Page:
Sunday, February 23, 2014

Woven Plaid Baby Blanket

This baby blanket is so darn CUTE! I love the technique involved here as well, but I will be honest, I was a skeptic when I first read about it. I decided a baby blanket was the way to test it out.

It is incredibly simple and fairly quick to work up. You're basically making a mesh stitch blanket that is striped, and then weaving the exact same stripe pattern perpendicular through your mesh work. SO EASY!

Here's what you came for!

Hook: 6.5mm
Yarn: Red Heart Super Saver (~260yds each of Soft Navy, Soft White, Light Blue, and Country Blue)
Additional Supplies: Yarn Needle (or bobby pin)
Pattern: Woven Scotch Plaid Afghan (also available on Ravelry)
Here is the grid for the striping pattern I used. It turned out MUCH larger than I had anticipated, but I still think it looked great in the end. Next time, I might try a simpler striping pattern.

I started mine with a base chain of 123sts and went until it was about 36" x 36" Large. I added a row of SC sts along the outer edge to hide my tie-ins. If I were doing this project again, I might wait until after the weaving to do that, as there was a little change in the shape during weaving.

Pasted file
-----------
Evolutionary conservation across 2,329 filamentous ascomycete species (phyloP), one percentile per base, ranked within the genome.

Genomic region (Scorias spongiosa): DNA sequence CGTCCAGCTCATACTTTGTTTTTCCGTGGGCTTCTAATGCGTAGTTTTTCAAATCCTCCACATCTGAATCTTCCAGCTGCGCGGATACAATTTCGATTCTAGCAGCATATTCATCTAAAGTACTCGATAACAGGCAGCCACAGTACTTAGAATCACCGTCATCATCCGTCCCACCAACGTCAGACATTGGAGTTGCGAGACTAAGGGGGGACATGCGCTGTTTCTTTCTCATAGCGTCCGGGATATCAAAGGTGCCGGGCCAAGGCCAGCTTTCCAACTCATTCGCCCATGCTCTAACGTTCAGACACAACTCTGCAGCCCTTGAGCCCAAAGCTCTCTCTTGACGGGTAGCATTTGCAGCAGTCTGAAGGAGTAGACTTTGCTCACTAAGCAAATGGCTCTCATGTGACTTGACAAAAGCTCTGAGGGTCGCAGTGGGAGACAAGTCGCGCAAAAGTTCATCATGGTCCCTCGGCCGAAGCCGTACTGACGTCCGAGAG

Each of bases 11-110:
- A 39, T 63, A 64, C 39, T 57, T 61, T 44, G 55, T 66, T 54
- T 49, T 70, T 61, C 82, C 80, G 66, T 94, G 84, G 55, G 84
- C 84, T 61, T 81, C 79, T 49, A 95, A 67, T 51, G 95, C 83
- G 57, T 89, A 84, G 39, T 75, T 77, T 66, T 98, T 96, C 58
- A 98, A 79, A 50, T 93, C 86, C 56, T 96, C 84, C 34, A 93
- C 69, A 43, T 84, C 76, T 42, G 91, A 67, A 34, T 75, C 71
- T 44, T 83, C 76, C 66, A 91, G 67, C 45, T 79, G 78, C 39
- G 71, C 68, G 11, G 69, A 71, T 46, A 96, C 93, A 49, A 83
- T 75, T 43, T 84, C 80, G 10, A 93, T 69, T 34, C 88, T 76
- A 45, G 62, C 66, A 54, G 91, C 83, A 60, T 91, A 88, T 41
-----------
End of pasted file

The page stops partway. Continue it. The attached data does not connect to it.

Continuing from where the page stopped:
I marked the middle stitch and cut some of my weaving strands about 60" long. People on Ravelry complained about not having enough excess, and I felt like more was better for this project. Using the middle stitch to mark the middle of my weaving pattern, start weaving with a yarn needle. You weave with a single piece of yarn, doubled over, and you'll do two of these into EACH mesh stitch - alternating your ups and downs. You'll end up with 4 strands in each mesh (two double-strands woven).

I changed my mind and ended up using the light blue as the center section,
but you can see the first double-strand being woven here. 

As you weave, be careful to pull on your blanket. The weaving snugs it up a bit, and you're going to want to keep it as even as possible. I found that it was better to work on a table or another flat surface for this part. Unfortunately it is not a lap project. Also, after my first few strands proved to be a good length, I had my hubby build me a template so that I could cut 20 strands at a time.

When you're done weaving, tie your strands together top to bottom and then again left to right. After that, you can cut your fringe to any length you desire and you're all DONE!

Like I said, this project turned out so CUTE! And as a bonus, I got it completed and shipped off before the baby arrived. The expectant mommy and daddy got it yesterday and they loved it!


  1. Looks intriguing but slow! I pinned so I could come back to it.

  2. Beautiful work! Labor intensive, though. You did a wonderful job on it.